Consider the scenario of a government revenue agency that needs to be able to share information with individuals, and also with business partners such as the providers of tax preparation services and other entities. In this case, a number of users -- both inside and outside the agency -- will need access to Web applications through a Software as a Service (SaaS) and cloud-computing data environment. If one of these entities is operating in a public cloud environment, for example, they must be certain that the party requesting information really is the government revenue agency or tax preparer they claim to be, and not a cybercriminal trying to access someone's personal details. Federated access-control measures built into an organization's existing identity and access management technology infrastructure helps to ensure this.

Considerations Beyond Meeting Minimum Requirements

In today's reality of numerous high-profile data thefts, the last thing an IT manager or department head needs is their company becoming part of the news headlines and the next big data breach. Thankfully, there is no shortage of solutions and techniques to consider for maintaining data security.

As government departments continue to provide integrated services, both for their own employees as well as their citizens, federated identity management can serve as a key part of this strategy as an easy-to-use, effective mechanism to tie together the underlying IT infrastructures. Key considerations and best practices for government organizations looking to implement a federated identity management system include:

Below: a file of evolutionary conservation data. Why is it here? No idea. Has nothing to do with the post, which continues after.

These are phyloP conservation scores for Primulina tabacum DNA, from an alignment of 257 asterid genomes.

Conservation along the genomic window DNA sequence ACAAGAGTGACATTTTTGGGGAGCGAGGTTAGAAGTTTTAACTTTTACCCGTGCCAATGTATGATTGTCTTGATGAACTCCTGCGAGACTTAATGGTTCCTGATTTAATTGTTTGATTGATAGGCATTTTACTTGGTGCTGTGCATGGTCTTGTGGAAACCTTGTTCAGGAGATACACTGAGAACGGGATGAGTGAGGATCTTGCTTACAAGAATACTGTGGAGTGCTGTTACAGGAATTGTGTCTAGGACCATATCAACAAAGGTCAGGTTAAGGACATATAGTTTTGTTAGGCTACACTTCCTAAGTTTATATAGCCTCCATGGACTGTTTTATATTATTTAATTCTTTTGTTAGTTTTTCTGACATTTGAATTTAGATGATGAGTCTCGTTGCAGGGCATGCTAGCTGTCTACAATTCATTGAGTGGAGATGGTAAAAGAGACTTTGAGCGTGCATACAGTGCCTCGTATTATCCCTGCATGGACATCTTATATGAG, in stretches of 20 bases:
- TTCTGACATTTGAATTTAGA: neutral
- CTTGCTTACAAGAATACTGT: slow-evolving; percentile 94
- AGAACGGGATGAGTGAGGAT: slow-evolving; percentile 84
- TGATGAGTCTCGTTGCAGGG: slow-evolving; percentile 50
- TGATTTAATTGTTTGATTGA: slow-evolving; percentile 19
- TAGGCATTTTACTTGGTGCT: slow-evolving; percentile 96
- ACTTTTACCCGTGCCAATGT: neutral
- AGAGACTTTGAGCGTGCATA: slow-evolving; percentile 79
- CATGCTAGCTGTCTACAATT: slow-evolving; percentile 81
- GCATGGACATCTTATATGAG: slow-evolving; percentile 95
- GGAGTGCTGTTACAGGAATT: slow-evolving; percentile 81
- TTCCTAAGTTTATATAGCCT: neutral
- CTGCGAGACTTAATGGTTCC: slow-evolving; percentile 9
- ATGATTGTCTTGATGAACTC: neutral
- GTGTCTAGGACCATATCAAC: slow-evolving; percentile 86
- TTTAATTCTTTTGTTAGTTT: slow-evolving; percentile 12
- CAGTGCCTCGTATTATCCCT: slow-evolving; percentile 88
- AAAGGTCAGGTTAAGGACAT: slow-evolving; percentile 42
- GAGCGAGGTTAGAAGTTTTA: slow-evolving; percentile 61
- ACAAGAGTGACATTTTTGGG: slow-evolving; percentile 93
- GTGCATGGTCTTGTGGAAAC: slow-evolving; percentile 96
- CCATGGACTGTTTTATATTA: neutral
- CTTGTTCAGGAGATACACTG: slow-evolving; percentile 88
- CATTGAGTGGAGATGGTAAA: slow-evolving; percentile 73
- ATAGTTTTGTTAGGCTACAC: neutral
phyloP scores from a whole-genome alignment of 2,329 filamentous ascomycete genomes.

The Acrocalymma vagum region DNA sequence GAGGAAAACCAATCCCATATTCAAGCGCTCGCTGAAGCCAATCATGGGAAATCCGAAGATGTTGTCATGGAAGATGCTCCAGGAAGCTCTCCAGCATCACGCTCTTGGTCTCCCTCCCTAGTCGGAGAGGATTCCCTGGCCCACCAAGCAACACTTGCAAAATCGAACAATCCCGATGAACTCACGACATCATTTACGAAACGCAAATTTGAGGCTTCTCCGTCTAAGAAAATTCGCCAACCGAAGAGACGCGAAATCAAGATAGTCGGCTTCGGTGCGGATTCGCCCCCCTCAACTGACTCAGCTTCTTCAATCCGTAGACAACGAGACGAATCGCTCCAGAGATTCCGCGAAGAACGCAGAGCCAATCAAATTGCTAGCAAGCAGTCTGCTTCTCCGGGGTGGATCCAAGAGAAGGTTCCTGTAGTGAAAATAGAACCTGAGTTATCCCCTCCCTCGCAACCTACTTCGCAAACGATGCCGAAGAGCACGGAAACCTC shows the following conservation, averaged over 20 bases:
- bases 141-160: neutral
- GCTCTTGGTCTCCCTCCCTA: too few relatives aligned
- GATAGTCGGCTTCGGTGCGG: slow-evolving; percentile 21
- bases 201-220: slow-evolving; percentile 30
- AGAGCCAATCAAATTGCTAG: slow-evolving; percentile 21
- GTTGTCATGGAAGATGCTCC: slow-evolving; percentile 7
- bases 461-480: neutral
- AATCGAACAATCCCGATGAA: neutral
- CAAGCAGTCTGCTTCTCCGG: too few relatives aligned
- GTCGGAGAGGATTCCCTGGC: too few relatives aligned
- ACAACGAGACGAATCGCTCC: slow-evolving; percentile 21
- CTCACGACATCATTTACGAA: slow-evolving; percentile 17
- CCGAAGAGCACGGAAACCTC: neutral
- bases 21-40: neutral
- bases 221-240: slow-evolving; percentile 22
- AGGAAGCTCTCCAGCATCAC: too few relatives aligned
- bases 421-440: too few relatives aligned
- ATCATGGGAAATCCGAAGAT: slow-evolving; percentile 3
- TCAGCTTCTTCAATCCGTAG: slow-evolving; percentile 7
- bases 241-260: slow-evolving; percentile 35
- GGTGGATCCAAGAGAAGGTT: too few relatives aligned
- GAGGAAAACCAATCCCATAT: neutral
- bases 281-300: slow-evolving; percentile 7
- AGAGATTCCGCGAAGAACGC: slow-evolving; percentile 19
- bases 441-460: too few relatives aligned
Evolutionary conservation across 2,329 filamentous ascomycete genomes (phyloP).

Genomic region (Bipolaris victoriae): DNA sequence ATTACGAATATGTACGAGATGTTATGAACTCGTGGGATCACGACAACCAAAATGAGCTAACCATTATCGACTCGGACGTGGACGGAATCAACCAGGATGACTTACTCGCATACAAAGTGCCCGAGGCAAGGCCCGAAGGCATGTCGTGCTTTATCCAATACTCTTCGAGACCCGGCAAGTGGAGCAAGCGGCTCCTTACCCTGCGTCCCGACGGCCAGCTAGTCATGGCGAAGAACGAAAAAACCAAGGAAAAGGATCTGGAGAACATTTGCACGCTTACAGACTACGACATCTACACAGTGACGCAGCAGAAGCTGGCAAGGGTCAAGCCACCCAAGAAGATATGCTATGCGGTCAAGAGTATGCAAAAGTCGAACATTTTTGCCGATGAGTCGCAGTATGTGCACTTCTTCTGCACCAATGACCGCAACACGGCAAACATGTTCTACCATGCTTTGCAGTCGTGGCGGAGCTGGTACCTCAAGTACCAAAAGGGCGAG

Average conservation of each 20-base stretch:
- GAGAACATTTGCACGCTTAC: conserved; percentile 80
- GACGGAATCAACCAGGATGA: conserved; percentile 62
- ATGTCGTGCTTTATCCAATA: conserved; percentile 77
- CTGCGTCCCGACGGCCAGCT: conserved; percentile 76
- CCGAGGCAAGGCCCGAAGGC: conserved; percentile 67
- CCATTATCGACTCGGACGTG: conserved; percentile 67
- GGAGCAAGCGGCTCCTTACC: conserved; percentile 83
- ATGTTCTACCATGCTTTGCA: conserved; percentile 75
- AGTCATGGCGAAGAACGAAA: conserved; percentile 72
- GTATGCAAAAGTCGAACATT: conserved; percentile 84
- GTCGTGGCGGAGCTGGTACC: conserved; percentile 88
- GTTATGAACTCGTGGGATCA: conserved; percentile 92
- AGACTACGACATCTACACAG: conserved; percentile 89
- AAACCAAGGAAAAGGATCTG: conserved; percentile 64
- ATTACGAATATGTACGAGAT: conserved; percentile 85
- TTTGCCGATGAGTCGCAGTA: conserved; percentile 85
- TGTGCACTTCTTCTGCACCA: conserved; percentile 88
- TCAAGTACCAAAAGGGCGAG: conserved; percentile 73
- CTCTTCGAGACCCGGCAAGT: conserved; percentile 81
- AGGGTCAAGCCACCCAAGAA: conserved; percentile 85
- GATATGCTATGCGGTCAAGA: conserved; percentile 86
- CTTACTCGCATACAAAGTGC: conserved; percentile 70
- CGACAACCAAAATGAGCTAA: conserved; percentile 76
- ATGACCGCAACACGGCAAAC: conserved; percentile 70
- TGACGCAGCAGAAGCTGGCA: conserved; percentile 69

• Linking HR systems with identity and access management: By linking HR systems to identity and access management, any changes made to items such as policies or personnel are quickly reconciled within the system to ensure access integrity and de-provision unauthorized users as appropriate.
  • Ensuring secure application access: Federated identity management systems can strengthen application usage and reduce administrative tasks such as password resets and user account management within cloud-based infrastructures. Federated identity management protects critical applications with auditable access controls, arming only authorized personnel with permissions to retrieve critical or sensitive applications and related data.
  • Conducting regular access audits: To ensure proper usage, government agencies must consistently monitor user activity and facilitate compliance with organizational policies and regulatory mandates. This will significantly reduce the risk of internal threats and quickly identify any abnormal behaviors that need to be reviewed and remediated.

No matter what the motivation, forward-thinking government organizations clearly recognize the need for effective data and identity management. Of course, challenges remain -- costs, IT readiness and evolving threats, just to name a few -- but increased vigilance and a willingness to respond to the demands of our data-hungry world will pay off for the organizations that make the effort.


Joe Anthony is director of IBM security, risk and compliance product management.